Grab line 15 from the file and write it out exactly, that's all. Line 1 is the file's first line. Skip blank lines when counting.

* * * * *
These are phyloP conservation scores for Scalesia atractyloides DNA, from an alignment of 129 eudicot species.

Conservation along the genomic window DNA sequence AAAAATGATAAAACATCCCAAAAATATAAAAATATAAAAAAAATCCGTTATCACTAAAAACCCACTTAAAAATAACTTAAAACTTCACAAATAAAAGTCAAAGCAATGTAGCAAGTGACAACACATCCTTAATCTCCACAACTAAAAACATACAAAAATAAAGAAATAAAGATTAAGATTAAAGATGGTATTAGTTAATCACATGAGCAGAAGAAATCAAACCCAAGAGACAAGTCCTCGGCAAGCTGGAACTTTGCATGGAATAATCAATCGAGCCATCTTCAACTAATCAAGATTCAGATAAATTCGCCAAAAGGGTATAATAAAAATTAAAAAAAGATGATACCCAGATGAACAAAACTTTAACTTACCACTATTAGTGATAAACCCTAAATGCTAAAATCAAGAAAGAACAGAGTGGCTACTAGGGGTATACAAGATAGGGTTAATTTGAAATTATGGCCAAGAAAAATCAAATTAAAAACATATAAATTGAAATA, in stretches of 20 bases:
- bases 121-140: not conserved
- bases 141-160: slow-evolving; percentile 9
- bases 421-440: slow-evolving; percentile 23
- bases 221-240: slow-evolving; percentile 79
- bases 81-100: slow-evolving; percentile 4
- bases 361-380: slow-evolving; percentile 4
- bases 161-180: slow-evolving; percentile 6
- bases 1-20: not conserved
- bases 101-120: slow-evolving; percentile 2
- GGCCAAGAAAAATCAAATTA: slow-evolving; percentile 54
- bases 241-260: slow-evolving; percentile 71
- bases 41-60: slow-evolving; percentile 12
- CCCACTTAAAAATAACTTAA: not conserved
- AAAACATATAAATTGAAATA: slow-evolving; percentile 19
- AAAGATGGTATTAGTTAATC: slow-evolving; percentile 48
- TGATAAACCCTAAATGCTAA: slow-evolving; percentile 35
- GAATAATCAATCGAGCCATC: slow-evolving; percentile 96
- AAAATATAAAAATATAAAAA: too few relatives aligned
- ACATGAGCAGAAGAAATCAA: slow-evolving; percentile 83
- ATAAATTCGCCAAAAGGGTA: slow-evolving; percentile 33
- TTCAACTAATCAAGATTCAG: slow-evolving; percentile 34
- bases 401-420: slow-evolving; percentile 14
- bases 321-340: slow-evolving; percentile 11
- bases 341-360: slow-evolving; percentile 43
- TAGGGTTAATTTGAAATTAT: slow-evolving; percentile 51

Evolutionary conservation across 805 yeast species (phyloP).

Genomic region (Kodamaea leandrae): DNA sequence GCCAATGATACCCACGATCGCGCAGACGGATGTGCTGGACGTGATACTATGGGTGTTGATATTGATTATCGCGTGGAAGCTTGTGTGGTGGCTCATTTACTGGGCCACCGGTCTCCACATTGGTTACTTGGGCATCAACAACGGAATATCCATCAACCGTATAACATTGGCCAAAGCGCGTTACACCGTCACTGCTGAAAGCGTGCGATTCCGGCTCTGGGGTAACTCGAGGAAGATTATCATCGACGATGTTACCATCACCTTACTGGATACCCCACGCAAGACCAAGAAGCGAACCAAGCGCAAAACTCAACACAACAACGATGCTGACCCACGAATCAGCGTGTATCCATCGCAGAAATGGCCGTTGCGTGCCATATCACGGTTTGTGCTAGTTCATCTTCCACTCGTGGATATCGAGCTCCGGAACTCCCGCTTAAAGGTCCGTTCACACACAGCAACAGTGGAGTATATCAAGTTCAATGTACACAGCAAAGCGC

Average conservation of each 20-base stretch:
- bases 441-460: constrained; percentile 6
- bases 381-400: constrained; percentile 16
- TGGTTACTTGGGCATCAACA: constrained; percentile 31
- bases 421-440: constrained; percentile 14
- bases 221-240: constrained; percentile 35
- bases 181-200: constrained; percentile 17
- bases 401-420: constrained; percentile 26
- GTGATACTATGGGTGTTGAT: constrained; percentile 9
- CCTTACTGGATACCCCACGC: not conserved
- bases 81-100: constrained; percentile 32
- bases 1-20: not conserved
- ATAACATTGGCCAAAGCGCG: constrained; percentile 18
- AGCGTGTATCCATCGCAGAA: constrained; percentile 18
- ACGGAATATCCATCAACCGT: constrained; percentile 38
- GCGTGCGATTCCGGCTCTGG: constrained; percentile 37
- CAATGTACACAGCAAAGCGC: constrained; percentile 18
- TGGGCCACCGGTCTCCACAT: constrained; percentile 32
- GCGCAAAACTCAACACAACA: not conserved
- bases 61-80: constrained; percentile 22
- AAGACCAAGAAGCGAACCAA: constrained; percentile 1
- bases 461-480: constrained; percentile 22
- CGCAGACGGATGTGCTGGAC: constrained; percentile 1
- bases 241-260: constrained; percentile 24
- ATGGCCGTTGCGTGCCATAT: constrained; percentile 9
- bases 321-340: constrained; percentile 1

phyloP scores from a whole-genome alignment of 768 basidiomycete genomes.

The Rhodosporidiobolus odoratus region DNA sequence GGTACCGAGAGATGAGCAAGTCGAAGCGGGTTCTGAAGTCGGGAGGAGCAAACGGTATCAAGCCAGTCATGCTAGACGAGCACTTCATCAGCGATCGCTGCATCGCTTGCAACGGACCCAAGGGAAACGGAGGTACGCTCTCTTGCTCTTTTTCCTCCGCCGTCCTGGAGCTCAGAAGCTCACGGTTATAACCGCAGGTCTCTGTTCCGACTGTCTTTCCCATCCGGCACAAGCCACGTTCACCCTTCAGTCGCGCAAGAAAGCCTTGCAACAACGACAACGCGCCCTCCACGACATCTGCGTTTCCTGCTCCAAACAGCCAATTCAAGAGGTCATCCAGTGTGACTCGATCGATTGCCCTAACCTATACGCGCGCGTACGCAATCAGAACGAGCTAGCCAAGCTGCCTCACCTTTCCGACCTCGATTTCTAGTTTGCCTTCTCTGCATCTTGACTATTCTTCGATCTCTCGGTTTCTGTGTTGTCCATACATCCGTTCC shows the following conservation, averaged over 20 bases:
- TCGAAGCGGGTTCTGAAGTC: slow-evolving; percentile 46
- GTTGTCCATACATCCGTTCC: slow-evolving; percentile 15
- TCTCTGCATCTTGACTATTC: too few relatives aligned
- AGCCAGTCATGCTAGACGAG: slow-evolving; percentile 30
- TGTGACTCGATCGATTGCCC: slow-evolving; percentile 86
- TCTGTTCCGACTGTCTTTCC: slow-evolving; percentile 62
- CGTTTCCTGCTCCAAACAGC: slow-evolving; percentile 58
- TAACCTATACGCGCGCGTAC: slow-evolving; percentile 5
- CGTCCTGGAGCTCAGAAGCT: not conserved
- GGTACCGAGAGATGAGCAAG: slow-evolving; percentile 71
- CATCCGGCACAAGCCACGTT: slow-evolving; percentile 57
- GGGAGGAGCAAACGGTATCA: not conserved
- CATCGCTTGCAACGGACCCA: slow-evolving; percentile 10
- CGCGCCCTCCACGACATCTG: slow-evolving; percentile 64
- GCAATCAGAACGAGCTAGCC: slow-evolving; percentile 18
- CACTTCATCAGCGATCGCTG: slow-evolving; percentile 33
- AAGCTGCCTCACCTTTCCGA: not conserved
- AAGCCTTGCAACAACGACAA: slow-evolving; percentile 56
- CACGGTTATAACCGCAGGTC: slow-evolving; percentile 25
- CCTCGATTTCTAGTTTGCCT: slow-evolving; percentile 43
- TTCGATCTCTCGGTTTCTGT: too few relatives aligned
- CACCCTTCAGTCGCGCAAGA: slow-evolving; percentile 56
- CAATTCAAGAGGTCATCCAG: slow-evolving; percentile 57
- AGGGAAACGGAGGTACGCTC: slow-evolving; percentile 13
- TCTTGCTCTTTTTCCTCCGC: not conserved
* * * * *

- CCCACTTAAAAATAACTTAA: not conserved